diyAudio

diyAudio (http://www.diyaudio.com/forums/)
-   Solid State (http://www.diyaudio.com/forums/solid-state/)
-   -   transformer ratings... pls help (http://www.diyaudio.com/forums/solid-state/14984-transformer-ratings-pls-help.html)

JojoD818 10th May 2003 05:07 PM

transformer ratings... pls help
 
Hi,
This may sound stupid to others but I have been thinking of this for the p[ast 3 days.

How do I compute a transformers VA value?

Example:
1. If I have a 48-0-48/10A transformer, how do I express this in VA?

2. If I have a 48-0-48/1000VA transformer, is there a way to know it's current rating?

Is there a formula for this?

Thanks in advance,
Jojo

moamps 10th May 2003 05:22 PM

Hi,
P=V*I, for V=2*48V, I=10A, then P=96*10=960VA
or
if P=1000VA, V=2*48V, then I=1000/(2*48)=10,42A

Regards

Circlotron 11th May 2003 10:34 AM

The answer to the next logical question (maybe)
 
If you feed your 1000VA transformer into a bridge rectifier and then straight into a big capacitor like you would in most amplifier power supplies, you will be able to get about 600 watts dc with the transformer fully loaded.

JojoD818 12th May 2003 02:08 PM

Thanks!
 
Thanks for the formula!

Is "VA" value same as the wattage?

If a transformer is rated 1000VA, is it also considered 1000watts?

Sorry for this questions but I'm so confused.

Jojo

trigon 12th May 2003 02:10 PM

Yes it is.

And you may say as well 1 kW

Trigon;)

dhaen 12th May 2003 02:20 PM

Re: Thanks!
 
Quote:

Originally posted by JojoD818
Thanks for the formula!

Is "VA" value same as the wattage?

If a transformer is rated 1000VA, is it also considered 1000watts?

Sorry for this questions but I'm so confused.

Jojo

VA =P (Watts) when the power factor is unity. That is, when the voltage and current are in phase.
For most things we attempt in DIY the power factor will be unity.
There are other losses, primarily to do with rectification, which cause our useable wattage to be less than the rated wattage or VA.

Cheers,

JojoD818 12th May 2003 02:22 PM

Wheew!
 
Trigon,

Thanks! Now things are getting clear.

I ask this questions because here in the Philippines I can only order transformers using their secondary voltage ratings and current rating. However, almost all projects I find in the net (especially amps) give the transformers' ratings in VA. Now I know how to convert them ratings. :nod:

Jojo

peranders 12th May 2003 02:26 PM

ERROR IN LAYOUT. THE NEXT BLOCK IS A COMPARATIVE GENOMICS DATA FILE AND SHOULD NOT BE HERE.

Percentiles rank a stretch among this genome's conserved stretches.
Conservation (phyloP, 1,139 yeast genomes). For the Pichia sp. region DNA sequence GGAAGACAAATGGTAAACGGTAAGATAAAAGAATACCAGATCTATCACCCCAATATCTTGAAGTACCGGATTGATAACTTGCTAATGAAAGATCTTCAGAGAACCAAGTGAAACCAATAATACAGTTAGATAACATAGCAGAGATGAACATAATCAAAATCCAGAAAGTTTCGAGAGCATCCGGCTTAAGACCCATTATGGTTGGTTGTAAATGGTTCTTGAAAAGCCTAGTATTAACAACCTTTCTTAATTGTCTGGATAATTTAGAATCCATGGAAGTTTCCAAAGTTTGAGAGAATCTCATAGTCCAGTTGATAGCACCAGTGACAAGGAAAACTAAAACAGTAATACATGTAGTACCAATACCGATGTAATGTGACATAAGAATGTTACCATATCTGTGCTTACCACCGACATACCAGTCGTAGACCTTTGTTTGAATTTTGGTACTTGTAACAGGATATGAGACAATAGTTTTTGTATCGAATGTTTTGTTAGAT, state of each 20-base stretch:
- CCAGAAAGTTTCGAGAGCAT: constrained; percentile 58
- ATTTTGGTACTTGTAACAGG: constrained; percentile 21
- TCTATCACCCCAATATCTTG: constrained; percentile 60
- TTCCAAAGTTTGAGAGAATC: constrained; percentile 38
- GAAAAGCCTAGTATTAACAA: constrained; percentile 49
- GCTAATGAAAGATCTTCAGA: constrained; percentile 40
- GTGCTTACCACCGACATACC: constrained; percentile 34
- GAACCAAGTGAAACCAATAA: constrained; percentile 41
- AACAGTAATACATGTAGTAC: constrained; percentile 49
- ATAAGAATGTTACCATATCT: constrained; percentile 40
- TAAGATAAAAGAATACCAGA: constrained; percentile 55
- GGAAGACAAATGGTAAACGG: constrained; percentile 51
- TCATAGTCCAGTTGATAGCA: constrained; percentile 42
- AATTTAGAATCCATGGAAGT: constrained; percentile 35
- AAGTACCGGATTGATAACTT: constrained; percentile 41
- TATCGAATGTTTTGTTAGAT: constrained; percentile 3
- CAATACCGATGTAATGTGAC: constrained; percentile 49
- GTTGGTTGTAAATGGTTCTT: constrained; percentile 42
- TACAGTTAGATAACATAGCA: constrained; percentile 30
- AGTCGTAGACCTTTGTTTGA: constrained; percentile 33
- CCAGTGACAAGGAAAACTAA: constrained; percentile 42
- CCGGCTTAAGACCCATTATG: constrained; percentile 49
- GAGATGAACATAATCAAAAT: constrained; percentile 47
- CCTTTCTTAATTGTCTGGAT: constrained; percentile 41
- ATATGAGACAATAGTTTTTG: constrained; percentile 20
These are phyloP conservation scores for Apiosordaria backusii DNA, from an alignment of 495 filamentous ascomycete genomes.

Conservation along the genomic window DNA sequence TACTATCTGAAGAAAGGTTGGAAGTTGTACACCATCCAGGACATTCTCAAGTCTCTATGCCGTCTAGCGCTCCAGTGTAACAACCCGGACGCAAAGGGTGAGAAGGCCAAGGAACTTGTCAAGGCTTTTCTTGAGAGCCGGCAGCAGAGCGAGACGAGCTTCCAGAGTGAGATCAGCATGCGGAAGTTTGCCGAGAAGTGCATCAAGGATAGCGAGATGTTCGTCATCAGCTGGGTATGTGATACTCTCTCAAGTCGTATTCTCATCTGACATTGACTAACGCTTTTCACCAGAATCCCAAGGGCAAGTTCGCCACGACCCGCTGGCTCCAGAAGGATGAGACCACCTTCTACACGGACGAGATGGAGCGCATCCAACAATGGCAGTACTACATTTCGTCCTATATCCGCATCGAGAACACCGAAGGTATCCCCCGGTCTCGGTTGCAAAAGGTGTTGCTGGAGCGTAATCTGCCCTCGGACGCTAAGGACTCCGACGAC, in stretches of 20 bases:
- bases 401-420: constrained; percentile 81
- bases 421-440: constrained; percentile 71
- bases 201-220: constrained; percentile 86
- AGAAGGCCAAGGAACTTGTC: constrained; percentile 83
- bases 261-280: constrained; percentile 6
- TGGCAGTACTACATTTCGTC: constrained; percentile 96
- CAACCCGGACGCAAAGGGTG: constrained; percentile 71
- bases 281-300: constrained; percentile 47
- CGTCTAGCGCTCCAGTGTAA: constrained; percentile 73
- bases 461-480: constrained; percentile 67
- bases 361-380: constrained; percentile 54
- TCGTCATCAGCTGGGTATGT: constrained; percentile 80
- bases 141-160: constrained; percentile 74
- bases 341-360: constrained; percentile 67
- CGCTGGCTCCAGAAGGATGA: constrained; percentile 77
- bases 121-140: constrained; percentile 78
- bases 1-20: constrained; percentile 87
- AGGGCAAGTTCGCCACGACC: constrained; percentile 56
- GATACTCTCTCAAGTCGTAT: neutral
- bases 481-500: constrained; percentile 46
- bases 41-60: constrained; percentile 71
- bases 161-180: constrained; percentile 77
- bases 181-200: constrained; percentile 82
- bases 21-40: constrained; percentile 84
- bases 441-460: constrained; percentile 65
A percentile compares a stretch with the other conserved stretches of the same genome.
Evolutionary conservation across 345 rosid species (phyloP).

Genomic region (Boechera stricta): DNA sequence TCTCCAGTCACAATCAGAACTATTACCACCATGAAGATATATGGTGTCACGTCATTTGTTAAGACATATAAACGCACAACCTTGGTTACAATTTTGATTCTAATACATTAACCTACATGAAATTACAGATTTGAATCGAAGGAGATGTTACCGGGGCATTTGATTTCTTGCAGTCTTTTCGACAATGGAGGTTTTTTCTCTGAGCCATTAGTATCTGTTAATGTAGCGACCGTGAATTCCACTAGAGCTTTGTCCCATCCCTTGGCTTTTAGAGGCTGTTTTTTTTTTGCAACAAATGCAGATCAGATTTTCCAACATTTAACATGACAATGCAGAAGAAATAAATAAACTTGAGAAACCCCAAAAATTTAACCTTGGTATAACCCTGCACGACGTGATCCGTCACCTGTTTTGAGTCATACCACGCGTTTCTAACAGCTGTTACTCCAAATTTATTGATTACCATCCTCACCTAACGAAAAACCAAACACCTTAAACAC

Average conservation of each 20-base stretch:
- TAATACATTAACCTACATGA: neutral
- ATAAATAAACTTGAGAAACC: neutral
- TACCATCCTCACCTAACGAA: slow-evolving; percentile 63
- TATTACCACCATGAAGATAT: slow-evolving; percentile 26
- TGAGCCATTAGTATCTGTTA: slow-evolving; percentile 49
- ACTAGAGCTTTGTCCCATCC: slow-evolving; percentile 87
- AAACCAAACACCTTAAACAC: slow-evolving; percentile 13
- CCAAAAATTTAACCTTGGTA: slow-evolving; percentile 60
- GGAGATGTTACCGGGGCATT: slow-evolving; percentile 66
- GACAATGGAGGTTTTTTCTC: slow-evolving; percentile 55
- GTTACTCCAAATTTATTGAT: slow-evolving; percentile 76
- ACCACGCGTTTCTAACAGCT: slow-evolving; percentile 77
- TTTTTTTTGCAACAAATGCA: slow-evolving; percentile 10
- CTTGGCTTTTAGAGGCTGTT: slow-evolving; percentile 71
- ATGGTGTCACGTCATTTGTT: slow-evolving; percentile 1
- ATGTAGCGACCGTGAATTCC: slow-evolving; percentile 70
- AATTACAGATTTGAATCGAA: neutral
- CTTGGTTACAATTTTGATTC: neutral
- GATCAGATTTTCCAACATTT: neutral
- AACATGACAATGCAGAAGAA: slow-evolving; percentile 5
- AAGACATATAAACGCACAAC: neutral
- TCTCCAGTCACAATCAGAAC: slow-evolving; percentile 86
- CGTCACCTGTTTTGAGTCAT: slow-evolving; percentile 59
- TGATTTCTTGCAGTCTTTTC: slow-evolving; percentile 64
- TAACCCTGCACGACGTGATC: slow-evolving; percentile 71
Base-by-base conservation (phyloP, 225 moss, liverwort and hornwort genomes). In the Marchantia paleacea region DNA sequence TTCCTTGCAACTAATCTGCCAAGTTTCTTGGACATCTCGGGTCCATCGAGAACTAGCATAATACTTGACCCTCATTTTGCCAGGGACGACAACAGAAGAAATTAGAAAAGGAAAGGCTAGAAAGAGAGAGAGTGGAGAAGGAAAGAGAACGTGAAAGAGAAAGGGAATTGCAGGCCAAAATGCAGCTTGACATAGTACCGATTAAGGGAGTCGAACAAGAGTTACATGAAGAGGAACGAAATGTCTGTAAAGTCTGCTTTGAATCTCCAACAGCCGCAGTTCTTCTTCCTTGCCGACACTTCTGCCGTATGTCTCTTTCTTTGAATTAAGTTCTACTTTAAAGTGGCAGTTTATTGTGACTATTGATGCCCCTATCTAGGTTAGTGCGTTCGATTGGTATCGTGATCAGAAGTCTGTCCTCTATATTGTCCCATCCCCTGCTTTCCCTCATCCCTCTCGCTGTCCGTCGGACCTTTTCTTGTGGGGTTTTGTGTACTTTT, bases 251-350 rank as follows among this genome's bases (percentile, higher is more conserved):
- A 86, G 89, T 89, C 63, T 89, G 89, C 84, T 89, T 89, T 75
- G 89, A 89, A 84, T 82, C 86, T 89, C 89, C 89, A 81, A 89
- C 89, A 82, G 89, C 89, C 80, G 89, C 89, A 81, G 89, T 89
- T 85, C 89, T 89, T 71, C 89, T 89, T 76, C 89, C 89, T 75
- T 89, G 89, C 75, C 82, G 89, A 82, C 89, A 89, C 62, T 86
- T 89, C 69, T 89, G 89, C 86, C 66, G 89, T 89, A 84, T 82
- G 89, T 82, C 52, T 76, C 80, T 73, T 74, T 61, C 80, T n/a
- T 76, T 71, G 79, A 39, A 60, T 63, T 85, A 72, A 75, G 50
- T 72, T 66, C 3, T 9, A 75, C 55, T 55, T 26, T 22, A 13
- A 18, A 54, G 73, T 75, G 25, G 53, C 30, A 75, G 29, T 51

Re: Thanks!
 
Quote:

Originally posted by JojoD818
If a transformer is rated 1000VA, is it also considered 1000watts?
Yes, but only if the load is purely resistive!

A heavy power supply will reduce the VA rating to half. A "normal" power supply reduce less but this is continuously power. If we talk music power I think you could answer yes to your question.

A rectifier bridge and caps creates reactive power which warms the transformer.

EDIT: dhaen was faster.....

moamps 12th May 2003 02:29 PM

Re: Thanks!
 
Quote:

Originally posted by JojoD818
Thanks for the formula!
Is "VA" value same as the wattage?
If a transformer is rated 1000VA, is it also considered 1000watts?
Sorry for this questions but I'm so confused.
Jojo


Hi,

1000VA is 1000W only when your transformer is loaded with resistive load. Current and voltage are then in phase (fi is zero, cosinus fi is 1), and you can get 1KW from transformer.
If you have bridges and caps (complex load), then you can get smaller power (Watts) from your transformer.

Regards

P.S. Circlotron, what is next Q&A ? ;)

Edit; I'm slooow.

JojoD818 12th May 2003 03:26 PM

Hey guys thanks for the info.

My test transformer is a 44-0-44/4A. I used 4 6A/200V diodes in bridge mode and 6,800uF per rail. I left it plugged without any load, when I came back it was very warm, not hot but my fingers can't stand the temp. Why?

If it heats up without load, what more if I load it?

Jojo


All times are GMT. The time now is 04:09 PM.


vBulletin Optimisation provided by vB Optimise (Pro) - vBulletin Mods & Addons Copyright © 2014 DragonByte Technologies Ltd.
Copyright 1999-2014 diyAudio


Content Relevant URLs by vBSEO 3.3.2